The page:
Agency loses suit in document fight
ATLANTA — The state Department of Corrections has agreed to give the Southern Center for Human Rights 1,000 pages of documents after the group sued during its probe into a northwest Georgia prison.
The Department of Corrections initially told the organization it would have to pay more than $250,000 in advance for records on inmate deaths, security audits and broken locks at Hays State Prison in Trion.
The lawsuit has been dismissed. Along with providing the documents, the Georgia Department of Corrections has agreed to pay the organization’s legal fees.
Sara Geraghty, an attorney for the organization, says the cost of the documents was deducted from the group’s legal expenses and the state sent the organization a check for $9,000.
Grandson, girlfriend kill man, then shop
MARIETTA, GA. — Authorities say the grandson of a 78-year-old man helped to kill him, stole his wallet and then used his truck – with the body still inside – to drive around metro Atlanta on a shopping spree with his girlfriend.
Edward Smith of Lilburn was reported missing Sunday. His body was found Tuesday night on a road in Mableton.
Smith’s grandson, Casey Ryan Collins, 30, and Sarah Elizabeth Cook, 23, both face charges of felony murder.
“Cook stabbed Smith twice in the chest with a knife while Collins used a belt to choke Smith,” according to arrest warrants. “After Smith was dead, Collins removed Smith’s wallet from Smith’s pocket.”
“This is a nightmare. It’s a complete nightmare,” said Smith’s daughter, Lisa Stitley. “I can’t even begin to imagine. I keep thinking I’m going to wake up.”
Atlanta leader is facing DUI charge
ATLANTA — An Atlanta city councilwoman is facing charges including drunken driving after a traffic stop Tuesday.
A police officer stopped Winslow in southwest Atlanta about 11:15 p.m. Tuesday. In a police report, an officer says he saw a Honda Accord run a stop sign and a red light, and that it was weaving and traveling on the wrong side of the road.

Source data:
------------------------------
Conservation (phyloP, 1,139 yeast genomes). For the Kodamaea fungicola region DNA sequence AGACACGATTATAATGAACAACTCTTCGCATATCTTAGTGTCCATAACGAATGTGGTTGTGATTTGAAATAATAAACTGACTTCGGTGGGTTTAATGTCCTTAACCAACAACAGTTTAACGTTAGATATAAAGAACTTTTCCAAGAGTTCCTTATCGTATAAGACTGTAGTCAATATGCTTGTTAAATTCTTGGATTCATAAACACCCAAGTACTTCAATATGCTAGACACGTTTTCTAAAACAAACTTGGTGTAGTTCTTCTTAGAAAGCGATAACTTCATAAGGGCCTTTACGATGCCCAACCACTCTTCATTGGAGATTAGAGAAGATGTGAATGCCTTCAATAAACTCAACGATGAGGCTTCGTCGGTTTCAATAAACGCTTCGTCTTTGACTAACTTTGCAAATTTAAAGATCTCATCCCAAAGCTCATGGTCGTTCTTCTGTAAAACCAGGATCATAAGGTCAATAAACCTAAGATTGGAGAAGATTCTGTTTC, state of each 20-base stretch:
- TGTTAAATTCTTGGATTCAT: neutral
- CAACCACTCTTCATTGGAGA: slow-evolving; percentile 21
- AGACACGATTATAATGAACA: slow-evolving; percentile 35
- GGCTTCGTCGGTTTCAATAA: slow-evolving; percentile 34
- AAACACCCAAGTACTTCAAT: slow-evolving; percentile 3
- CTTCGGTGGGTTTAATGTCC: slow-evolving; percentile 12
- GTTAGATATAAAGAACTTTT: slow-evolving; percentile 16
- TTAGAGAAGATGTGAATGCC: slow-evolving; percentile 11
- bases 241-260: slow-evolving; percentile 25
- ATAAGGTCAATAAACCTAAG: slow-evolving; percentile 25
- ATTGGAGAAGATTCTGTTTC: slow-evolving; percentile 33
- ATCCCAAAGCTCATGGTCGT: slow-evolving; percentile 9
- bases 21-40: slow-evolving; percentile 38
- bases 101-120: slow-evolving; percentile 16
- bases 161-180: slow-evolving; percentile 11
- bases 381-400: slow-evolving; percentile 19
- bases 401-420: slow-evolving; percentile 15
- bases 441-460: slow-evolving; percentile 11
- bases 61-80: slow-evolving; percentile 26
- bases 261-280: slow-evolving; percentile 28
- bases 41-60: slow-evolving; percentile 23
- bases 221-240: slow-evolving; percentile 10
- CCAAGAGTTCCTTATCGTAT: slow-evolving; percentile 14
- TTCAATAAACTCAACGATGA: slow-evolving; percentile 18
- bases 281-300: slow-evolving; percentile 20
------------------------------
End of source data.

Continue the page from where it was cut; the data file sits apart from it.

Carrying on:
After being pulled over, Winslow could not figure out how to open the car door, the officer wrote in his report. Winslow told the officer she had two dirty martinis at a bar before getting behind the wheel, according to the police report.
Winslow refused a field sobriety test, police said. She was charged with DUI Alcohol Less Safe, driving on the wrong side of the road, failure to stop for a stop sign, reckless driving and a red light violation.
“It’s not illegal to drink and drive in Georgia,” said Jackie Patterson, one of Winslow’s lawyers. “It is only illegal to drive impaired. We are asserting she was not an impaired driver.”
Barnwell man gets life for drugs, guns
COLUMBIA — A Barnwell man found with cocaine, guns and hundreds of thousands of dollars in cash at his home has been sentenced to life in prison.
U.S. Attorney Bill Nettles said Thursday that 32-year-old Terrance Lamar Wiggins was sentenced after a jury found him guilty of conspiracy to distribute cocaine, possession of a firearm in furtherance of drug trafficking, and being a felon in possession of a firearm.
Wiggins was arrested last year after several years of investigation. Officers said he had distributed hundreds of kilograms of cocaine in and around Barnwell since 2005.
Haley signs bill on movie tax breaks
COLUMBIA — Gov. Nikki Haley has signed a bill that supporters say could expand the film industry in South Carolina.
The new law would allow film companies to be reimbursed up to 25 percent for payroll taxes on in-state wages and up to 30 percent for what they spend at local businesses. Productions would qualify for the breaks by spending at least $1 million in the state.
Similar breaks had been approved yearly as part of the budget, but the new law makes the incentives permanent.
Haley says she signed the bill reluctantly. She says she would prefer film incentives compete with other breaks each year and the money be specifically set aside for each program.
Supporters of the bill say the incentives help keep South Carolina competitive with other states.